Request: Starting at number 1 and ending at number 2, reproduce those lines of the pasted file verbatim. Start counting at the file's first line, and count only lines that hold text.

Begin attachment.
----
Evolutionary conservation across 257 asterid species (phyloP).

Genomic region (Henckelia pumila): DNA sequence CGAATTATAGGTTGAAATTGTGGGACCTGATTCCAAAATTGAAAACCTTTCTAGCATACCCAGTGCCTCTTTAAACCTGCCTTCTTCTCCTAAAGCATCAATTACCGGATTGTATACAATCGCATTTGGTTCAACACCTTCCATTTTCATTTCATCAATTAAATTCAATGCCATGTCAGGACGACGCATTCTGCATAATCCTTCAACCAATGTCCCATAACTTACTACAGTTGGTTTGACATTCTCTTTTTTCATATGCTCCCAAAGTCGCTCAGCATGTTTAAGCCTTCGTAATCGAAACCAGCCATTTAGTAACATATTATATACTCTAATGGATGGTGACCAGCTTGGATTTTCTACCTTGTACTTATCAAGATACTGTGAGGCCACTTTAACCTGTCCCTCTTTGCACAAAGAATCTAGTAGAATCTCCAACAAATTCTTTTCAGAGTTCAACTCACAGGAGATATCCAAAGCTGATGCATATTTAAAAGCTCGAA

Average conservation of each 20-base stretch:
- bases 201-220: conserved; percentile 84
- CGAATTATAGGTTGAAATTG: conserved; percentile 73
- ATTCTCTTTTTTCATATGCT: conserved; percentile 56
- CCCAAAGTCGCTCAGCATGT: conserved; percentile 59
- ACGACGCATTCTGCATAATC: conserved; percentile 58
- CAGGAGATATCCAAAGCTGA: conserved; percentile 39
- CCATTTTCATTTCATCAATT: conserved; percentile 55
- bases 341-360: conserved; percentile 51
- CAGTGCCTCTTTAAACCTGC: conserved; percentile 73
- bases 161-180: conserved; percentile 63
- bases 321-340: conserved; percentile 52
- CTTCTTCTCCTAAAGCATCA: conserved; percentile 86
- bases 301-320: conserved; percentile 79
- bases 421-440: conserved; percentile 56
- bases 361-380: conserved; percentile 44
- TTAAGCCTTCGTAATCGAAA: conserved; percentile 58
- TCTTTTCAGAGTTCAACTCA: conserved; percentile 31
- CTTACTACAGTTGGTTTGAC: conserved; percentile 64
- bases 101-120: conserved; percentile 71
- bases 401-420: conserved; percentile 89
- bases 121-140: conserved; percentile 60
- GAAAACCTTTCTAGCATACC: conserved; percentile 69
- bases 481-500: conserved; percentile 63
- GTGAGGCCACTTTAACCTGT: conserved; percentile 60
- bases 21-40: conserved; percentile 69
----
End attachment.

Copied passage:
Evolutionary conservation across 257 asterid species (phyloP).

Genomic region (Henckelia pumila): DNA sequence CGAATTATAGGTTGAAATTGTGGGACCTGATTCCAAAATTGAAAACCTTTCTAGCATACCCAGTGCCTCTTTAAACCTGCCTTCTTCTCCTAAAGCATCAATTACCGGATTGTATACAATCGCATTTGGTTCAACACCTTCCATTTTCATTTCATCAATTAAATTCAATGCCATGTCAGGACGACGCATTCTGCATAATCCTTCAACCAATGTCCCATAACTTACTACAGTTGGTTTGACATTCTCTTTTTTCATATGCTCCCAAAGTCGCTCAGCATGTTTAAGCCTTCGTAATCGAAACCAGCCATTTAGTAACATATTATATACTCTAATGGATGGTGACCAGCTTGGATTTTCTACCTTGTACTTATCAAGATACTGTGAGGCCACTTTAACCTGTCCCTCTTTGCACAAAGAATCTAGTAGAATCTCCAACAAATTCTTTTCAGAGTTCAACTCACAGGAGATATCCAAAGCTGATGCATATTTAAAAGCTCGAA